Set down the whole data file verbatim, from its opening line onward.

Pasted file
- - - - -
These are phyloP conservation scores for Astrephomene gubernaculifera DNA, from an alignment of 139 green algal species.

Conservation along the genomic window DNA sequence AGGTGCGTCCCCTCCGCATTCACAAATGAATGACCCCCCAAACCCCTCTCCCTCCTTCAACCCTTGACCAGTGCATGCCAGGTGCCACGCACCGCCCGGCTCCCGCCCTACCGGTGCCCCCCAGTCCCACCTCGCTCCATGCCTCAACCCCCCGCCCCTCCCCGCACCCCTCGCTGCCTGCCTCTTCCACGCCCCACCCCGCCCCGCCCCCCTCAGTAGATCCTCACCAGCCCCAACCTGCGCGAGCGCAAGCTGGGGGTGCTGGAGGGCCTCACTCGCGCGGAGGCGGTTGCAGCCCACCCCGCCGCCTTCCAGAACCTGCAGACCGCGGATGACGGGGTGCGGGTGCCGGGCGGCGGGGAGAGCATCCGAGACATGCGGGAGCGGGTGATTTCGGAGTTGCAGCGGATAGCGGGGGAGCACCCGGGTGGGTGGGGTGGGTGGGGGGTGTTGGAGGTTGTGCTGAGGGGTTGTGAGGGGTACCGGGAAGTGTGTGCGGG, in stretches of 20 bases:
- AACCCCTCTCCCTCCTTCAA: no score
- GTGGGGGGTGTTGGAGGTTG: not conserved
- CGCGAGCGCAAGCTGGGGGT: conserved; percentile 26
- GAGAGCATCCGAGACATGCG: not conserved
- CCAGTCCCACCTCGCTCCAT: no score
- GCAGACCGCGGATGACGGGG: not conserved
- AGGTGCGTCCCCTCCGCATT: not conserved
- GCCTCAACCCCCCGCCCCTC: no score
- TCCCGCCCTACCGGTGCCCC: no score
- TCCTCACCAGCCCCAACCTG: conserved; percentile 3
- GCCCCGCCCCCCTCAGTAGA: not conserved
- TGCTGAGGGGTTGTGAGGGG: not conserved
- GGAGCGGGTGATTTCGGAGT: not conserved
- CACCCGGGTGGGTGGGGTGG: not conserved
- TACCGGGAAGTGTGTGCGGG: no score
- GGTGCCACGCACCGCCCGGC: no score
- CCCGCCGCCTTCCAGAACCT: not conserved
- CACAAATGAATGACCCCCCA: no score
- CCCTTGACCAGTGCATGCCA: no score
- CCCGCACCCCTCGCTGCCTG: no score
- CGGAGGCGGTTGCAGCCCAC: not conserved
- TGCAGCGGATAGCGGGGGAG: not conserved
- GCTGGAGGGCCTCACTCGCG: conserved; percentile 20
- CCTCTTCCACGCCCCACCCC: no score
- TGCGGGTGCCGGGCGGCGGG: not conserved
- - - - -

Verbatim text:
These are phyloP conservation scores for Astrephomene gubernaculifera DNA, from an alignment of 139 green algal species.

Conservation along the genomic window DNA sequence AGGTGCGTCCCCTCCGCATTCACAAATGAATGACCCCCCAAACCCCTCTCCCTCCTTCAACCCTTGACCAGTGCATGCCAGGTGCCACGCACCGCCCGGCTCCCGCCCTACCGGTGCCCCCCAGTCCCACCTCGCTCCATGCCTCAACCCCCCGCCCCTCCCCGCACCCCTCGCTGCCTGCCTCTTCCACGCCCCACCCCGCCCCGCCCCCCTCAGTAGATCCTCACCAGCCCCAACCTGCGCGAGCGCAAGCTGGGGGTGCTGGAGGGCCTCACTCGCGCGGAGGCGGTTGCAGCCCACCCCGCCGCCTTCCAGAACCTGCAGACCGCGGATGACGGGGTGCGGGTGCCGGGCGGCGGGGAGAGCATCCGAGACATGCGGGAGCGGGTGATTTCGGAGTTGCAGCGGATAGCGGGGGAGCACCCGGGTGGGTGGGGTGGGTGGGGGGTGTTGGAGGTTGTGCTGAGGGGTTGTGAGGGGTACCGGGAAGTGTGTGCGGG, in stretches of 20 bases:
- AACCCCTCTCCCTCCTTCAA: no score
- GTGGGGGGTGTTGGAGGTTG: not conserved
- CGCGAGCGCAAGCTGGGGGT: conserved; percentile 26
- GAGAGCATCCGAGACATGCG: not conserved
- CCAGTCCCACCTCGCTCCAT: no score
- GCAGACCGCGGATGACGGGG: not conserved
- AGGTGCGTCCCCTCCGCATT: not conserved
- GCCTCAACCCCCCGCCCCTC: no score
- TCCCGCCCTACCGGTGCCCC: no score
- TCCTCACCAGCCCCAACCTG: conserved; percentile 3
- GCCCCGCCCCCCTCAGTAGA: not conserved
- TGCTGAGGGGTTGTGAGGGG: not conserved
- GGAGCGGGTGATTTCGGAGT: not conserved
- CACCCGGGTGGGTGGGGTGG: not conserved
- TACCGGGAAGTGTGTGCGGG: no score
- GGTGCCACGCACCGCCCGGC: no score
- CCCGCCGCCTTCCAGAACCT: not conserved
- CACAAATGAATGACCCCCCA: no score
- CCCTTGACCAGTGCATGCCA: no score
- CCCGCACCCCTCGCTGCCTG: no score
- CGGAGGCGGTTGCAGCCCAC: not conserved
- TGCAGCGGATAGCGGGGGAG: not conserved
- GCTGGAGGGCCTCACTCGCG: conserved; percentile 20
- CCTCTTCCACGCCCCACCCC: no score
- TGCGGGTGCCGGGCGGCGGG: not conserved